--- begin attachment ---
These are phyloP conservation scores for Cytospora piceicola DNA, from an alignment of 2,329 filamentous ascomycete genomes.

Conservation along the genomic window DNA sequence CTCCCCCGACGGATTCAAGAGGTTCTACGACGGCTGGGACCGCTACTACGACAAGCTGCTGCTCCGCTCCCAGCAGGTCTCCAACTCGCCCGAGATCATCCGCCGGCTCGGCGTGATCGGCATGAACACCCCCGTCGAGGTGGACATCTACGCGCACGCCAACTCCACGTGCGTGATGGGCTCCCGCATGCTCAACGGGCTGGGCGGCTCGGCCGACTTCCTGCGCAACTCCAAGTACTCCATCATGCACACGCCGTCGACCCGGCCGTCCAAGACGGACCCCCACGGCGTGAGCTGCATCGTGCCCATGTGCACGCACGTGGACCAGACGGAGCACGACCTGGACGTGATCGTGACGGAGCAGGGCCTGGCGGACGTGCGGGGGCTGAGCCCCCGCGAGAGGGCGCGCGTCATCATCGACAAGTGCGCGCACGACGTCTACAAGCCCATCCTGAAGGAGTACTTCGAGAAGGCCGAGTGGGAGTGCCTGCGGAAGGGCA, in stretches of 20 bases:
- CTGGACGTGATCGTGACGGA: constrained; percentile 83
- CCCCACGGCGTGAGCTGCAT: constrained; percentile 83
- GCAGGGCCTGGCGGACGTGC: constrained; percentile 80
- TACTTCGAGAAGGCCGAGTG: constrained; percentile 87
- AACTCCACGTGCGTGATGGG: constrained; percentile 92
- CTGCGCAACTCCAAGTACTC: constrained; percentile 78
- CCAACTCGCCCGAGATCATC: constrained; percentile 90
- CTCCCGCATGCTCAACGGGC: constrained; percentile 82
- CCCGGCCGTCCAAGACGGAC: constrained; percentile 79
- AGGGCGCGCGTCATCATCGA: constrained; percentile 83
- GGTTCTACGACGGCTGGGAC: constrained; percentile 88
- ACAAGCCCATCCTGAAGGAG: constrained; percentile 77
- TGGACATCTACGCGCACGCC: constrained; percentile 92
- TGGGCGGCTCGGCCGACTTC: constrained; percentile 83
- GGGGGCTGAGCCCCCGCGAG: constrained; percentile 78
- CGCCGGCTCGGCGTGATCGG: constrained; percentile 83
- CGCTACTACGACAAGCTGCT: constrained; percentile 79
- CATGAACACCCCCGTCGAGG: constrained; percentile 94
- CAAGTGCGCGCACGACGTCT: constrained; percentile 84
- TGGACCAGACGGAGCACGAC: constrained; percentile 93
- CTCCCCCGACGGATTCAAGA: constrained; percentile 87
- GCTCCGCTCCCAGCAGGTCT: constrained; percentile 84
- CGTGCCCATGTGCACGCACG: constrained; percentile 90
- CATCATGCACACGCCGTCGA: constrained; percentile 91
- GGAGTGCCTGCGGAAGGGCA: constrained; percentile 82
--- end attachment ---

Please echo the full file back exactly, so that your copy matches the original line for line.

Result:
These are phyloP conservation scores for Cytospora piceicola DNA, from an alignment of 2,329 filamentous ascomycete genomes.

Conservation along the genomic window DNA sequence CTCCCCCGACGGATTCAAGAGGTTCTACGACGGCTGGGACCGCTACTACGACAAGCTGCTGCTCCGCTCCCAGCAGGTCTCCAACTCGCCCGAGATCATCCGCCGGCTCGGCGTGATCGGCATGAACACCCCCGTCGAGGTGGACATCTACGCGCACGCCAACTCCACGTGCGTGATGGGCTCCCGCATGCTCAACGGGCTGGGCGGCTCGGCCGACTTCCTGCGCAACTCCAAGTACTCCATCATGCACACGCCGTCGACCCGGCCGTCCAAGACGGACCCCCACGGCGTGAGCTGCATCGTGCCCATGTGCACGCACGTGGACCAGACGGAGCACGACCTGGACGTGATCGTGACGGAGCAGGGCCTGGCGGACGTGCGGGGGCTGAGCCCCCGCGAGAGGGCGCGCGTCATCATCGACAAGTGCGCGCACGACGTCTACAAGCCCATCCTGAAGGAGTACTTCGAGAAGGCCGAGTGGGAGTGCCTGCGGAAGGGCA, in stretches of 20 bases:
- CTGGACGTGATCGTGACGGA: constrained; percentile 83
- CCCCACGGCGTGAGCTGCAT: constrained; percentile 83
- GCAGGGCCTGGCGGACGTGC: constrained; percentile 80
- TACTTCGAGAAGGCCGAGTG: constrained; percentile 87
- AACTCCACGTGCGTGATGGG: constrained; percentile 92
- CTGCGCAACTCCAAGTACTC: constrained; percentile 78
- CCAACTCGCCCGAGATCATC: constrained; percentile 90
- CTCCCGCATGCTCAACGGGC: constrained; percentile 82
- CCCGGCCGTCCAAGACGGAC: constrained; percentile 79
- AGGGCGCGCGTCATCATCGA: constrained; percentile 83
- GGTTCTACGACGGCTGGGAC: constrained; percentile 88
- ACAAGCCCATCCTGAAGGAG: constrained; percentile 77
- TGGACATCTACGCGCACGCC: constrained; percentile 92
- TGGGCGGCTCGGCCGACTTC: constrained; percentile 83
- GGGGGCTGAGCCCCCGCGAG: constrained; percentile 78
- CGCCGGCTCGGCGTGATCGG: constrained; percentile 83
- CGCTACTACGACAAGCTGCT: constrained; percentile 79
- CATGAACACCCCCGTCGAGG: constrained; percentile 94
- CAAGTGCGCGCACGACGTCT: constrained; percentile 84
- TGGACCAGACGGAGCACGAC: constrained; percentile 93
- CTCCCCCGACGGATTCAAGA: constrained; percentile 87
- GCTCCGCTCCCAGCAGGTCT: constrained; percentile 84
- CGTGCCCATGTGCACGCACG: constrained; percentile 90
- CATCATGCACACGCCGTCGA: constrained; percentile 91
- GGAGTGCCTGCGGAAGGGCA: constrained; percentile 82